Fuhn-Gi is nestled beside the Silverlight Forest, which few kindred have explored. Jonat Foxbrush, also known as The Great Wanderer, noted in his journal when he arrived in the Silverlight Forest that the birds seemed to fly backwards and little brown moles swung from the trees. He called it "a bloody odd place" and nicknamed it the Ridiculous Forest. He was the first outlander to happen across the Toath community and spent a year documenting their way of life. They are a peaceful people and can be timid at times. Foxbrush noted that they would only come out at night, sleeping in their small huts in the day.

As time drew on, the more the Toath surprised Foxbrush. They proved themselves to be spiritual creatures who has an incredible command over kremm. Even in the younger ones, magic seemed to come naturally to them, learning to cast weak spells at an early age. Foxbrush remarked later that when the hamlet was attacked by Storm Wolves one night, the elders were able to swiftly put a stop to what could have turned out to be a destructive rampage with only metabolic spells. In fact, he observed that the Toath were forbidden from using any other type of magic, as they were said to be too destructive and unpredictable. 

The Toath 

STRx1, DEXx1, CONx0.75, CHAx2, WIZx3, LKx1.5, INTx1

Average SIZ: 6ft 8in

Special Rules: 
  • Toaths thrive in the night, so during the day (between dawn and dusk) any SR level is increased by 1.
  •  While Toaths are able to use any kind of spell, they are forbidden by their culture to use anything other than metabolic magic, which costs 1 fewer WIZ per spell level than in the spellbook. Other magic types cost an extra 2 WIZ per spell level. 
  • Toaths are able to take an hour of uninterrupted meditation to heal 1d6 CON on themselves or one other person.
  • Toaths may not wear helmets. They simply won't fit over their mushroom head.

Sunday, 11 March 2012

Temple of the Fool God review {T&T}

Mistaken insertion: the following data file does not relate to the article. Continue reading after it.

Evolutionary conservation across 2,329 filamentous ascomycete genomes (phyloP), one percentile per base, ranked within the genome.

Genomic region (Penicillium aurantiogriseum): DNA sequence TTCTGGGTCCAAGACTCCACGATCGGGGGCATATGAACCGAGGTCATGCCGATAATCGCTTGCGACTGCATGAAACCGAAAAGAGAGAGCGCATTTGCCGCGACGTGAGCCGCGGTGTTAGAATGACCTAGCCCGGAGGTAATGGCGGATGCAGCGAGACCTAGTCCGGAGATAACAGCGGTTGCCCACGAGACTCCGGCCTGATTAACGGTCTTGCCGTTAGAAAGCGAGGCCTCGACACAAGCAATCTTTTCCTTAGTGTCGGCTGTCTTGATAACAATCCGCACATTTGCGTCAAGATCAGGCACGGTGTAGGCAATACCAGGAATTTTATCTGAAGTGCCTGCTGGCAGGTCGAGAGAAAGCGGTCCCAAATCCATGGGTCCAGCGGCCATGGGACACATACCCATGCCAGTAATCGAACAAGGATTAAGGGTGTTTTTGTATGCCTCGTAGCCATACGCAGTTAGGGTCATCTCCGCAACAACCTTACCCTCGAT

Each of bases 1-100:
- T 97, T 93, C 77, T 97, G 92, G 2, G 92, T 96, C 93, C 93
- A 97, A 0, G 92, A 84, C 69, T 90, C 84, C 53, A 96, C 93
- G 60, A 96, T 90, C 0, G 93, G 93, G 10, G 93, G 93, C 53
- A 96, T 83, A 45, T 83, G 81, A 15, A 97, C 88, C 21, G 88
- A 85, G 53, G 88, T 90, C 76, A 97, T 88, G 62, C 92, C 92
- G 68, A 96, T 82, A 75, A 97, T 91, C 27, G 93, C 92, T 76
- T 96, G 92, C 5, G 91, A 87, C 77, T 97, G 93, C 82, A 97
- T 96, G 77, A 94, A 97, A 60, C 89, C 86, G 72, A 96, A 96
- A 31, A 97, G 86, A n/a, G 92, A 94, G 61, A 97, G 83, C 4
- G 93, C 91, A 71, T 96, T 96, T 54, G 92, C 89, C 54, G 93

A couple of months ago I received an email from Stuart Lloyd asking for some advice regarding his first ever Tunnels and Trolls solo. Now that I've played through it I've realised that I should be the one asking for advice because Temple of the Fool God is a triumph of design and ingenuity and one of the best solo adventures I've played in a long time.

While dungeon adventures aren't exactly original territory for solo adventures, it's what Temple of the Fool God does with the dungeon that makes it such a delight to play. For one, there isn't a heavy focus on combat; you can actually get through the game fighting only one weak creature. That's not to say that if you explore the temple enough you won't come across its evil denizens, such as livings statues and killer toys. Fool God instead focuses on character abilities to help them through the temple. By giving multiple saving roll options along with logical talent suggestions to overcome a single obstacle, it makes it a little bit easier for weaker kindred to survive the adventure. The adventure also encourages thought on the player's behalf, such as remembering to bring along flint and steel with your torch or buying a grappling hook to use with your rope.

However, at the same time the nature of the adventure brings rewards to those who act foolish on occasion. You see, the story goes that King Vincentio of Mounteback has invited you to seek adventure and wealth in the Temple of the Fool God, a dangerous and, frankly insane place, that is said to hold untold wealth. It's a tradition in Mounteback to honour the fool and law dictates that the king must be advised by 12 fools in his court, heeding their words for apparently that gods themselves speak through simpletons. There's a great scene when you arrive in the palace where the fools are all talking to each other that got a big laugh out of me. The deal goes that if you emerge alive, you must give half the treasure to the king, though you're assured that even half is beyond your wildest dreams.